Ireland recently became the first country in the world to say ‘Yes’ by popular vote to marriage equality. The “Yes Equality” campaign was phenomenally successful in activating and harnessing popular opinion, particularly through social media marketing.

While it is impossible to imagine replicating the feel-good factor of this campaign in a commercial marketing context, here are some great marketing lessons we can learn from their success.

1. Keep Your Eyes on the Prize

The badges, the twibbons, the tweets, the celebrity endorsements – all fantastic, but the #YesEquality campaign never lost sight of their objective: mobilising people to vote Yes correctly on the day.

Even as polling and turnout looked positive on referendum day, they kept up the momentum, using attention-grabbing imagery.

Eye-catching imagery to grab attention on social media marketing

Focused on their objective from the outset, they got key building blocks in place early, with a huge push to register college students from autumn 2014.

Lesson: Plan ahead and don’t be distracted by tangents or interim successes, keep focused on the final goal.

2. Have Clear Calls to Action (CTAs)

The ultimate goal of the campaign will be achieved through sub-goals, each clearly called out on all #YesEquality marketing communications:

– Ensure you (and others) are on the voting register before the cut-off date
– Get involved by volunteering and canvassing in your local area
– Start the conversation – how to promote a yes vote in your close circles
– Show your support
– Donate, or purchase campaign merchandise
– Get out and vote on the day

Clear calls to action CTAS on website

They didn’t just ask people to do something, they showed them how and they explained why – such as linking to research that shows that canvassing works.

Lesson: Be clear about the action you want people to take once you have captured their attention.

3. Make Participation Easy

Each CTA was supported by clear material to explain how and why to do it.

– Voting register: clear explanations, deadlines and links across all digital channels; a ‘pledge to vote’ campaign
– Get involved: interactive map of local groups, local canvass timetables, videos and guidelines on how to canvass, invitation to sign up
– Start the conversation: guidelines on how, why and what to say
– Show your support: facilitate online and offline advocacy (see next point)
– Donate / purchase: clear links at the top of the website; frequent social posts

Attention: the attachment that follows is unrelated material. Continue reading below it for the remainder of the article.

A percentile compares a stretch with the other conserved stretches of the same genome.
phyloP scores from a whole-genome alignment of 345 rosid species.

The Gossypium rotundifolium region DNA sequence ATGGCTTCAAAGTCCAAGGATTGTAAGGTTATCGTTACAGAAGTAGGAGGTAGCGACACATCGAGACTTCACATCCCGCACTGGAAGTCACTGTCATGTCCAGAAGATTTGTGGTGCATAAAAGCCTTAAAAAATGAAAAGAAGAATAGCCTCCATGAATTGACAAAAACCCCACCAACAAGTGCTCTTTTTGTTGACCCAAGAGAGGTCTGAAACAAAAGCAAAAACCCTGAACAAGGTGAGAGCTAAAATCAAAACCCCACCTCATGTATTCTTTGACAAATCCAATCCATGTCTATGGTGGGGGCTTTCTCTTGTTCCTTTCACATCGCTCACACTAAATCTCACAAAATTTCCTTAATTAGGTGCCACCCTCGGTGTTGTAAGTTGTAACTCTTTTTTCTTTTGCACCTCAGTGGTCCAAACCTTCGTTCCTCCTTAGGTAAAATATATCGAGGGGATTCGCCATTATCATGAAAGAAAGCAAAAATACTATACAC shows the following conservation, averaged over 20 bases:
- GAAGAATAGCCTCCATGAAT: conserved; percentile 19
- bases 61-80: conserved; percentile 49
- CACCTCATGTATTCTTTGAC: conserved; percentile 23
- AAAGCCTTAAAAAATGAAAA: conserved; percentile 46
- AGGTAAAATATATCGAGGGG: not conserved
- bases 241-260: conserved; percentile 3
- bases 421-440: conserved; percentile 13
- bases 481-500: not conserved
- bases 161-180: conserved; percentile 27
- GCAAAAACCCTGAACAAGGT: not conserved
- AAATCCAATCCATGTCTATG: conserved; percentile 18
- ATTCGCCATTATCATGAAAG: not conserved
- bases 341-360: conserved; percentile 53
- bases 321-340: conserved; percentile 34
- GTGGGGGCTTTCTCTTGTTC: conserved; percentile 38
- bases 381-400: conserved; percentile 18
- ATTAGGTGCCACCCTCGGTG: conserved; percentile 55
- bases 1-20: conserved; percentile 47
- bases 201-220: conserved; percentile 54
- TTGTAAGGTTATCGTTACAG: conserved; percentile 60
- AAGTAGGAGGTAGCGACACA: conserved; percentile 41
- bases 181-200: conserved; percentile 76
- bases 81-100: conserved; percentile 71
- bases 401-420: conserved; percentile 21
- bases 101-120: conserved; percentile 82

– Vote: consistently repeated message across all communications

Marketing lessons from the YesEquality campaign

Lesson: Anticipate and address obstacles people may have in taking action; make it easy for them to take the next step.

4. Facilitate Advocacy

During the campaign, who hasn’t seen someone wearing a Yes/Tá badge on a lapel, social media avatar, or both? They were everywhere, and reams of psychological research confirms the “bandwagon effect”: people want to be on the winning side, or are swayed by the weight of popular support.

The #YesEquality ‘twibbon’, which added a declaration of support to social media avatars, was shared 120,000 times on Facebook and 12,400 times on Twitter, facilitated by a pre-written tweet and prominently displayed sharing buttons.

Marketing lessons from the YesEquality campaign

On referendum day, the “I’ve voted, have you?” avatar was everywhere, again focusing on the key objective of getting people out to vote Yes.

Another psychological phenomenon at play here was “social proof”, whereby people conform and are influenced by evidence of the behaviour of others. The Yes Equality website had prominent links to “Doctors for Yes”, listing individual medics who pledged their support, and “Business for Yes Equality” listing supportive businesses.

Lesson: Make it easy for people to show their support online, and display their support prominently on your marketing material.

5. Be Consistent

The consistent use of the jaunty Yes/Tá branding created by Language design agency reinforced the clear message, while focusing absolutely on the ultimate goal: a cross in the Yes/Tá box on referendum day.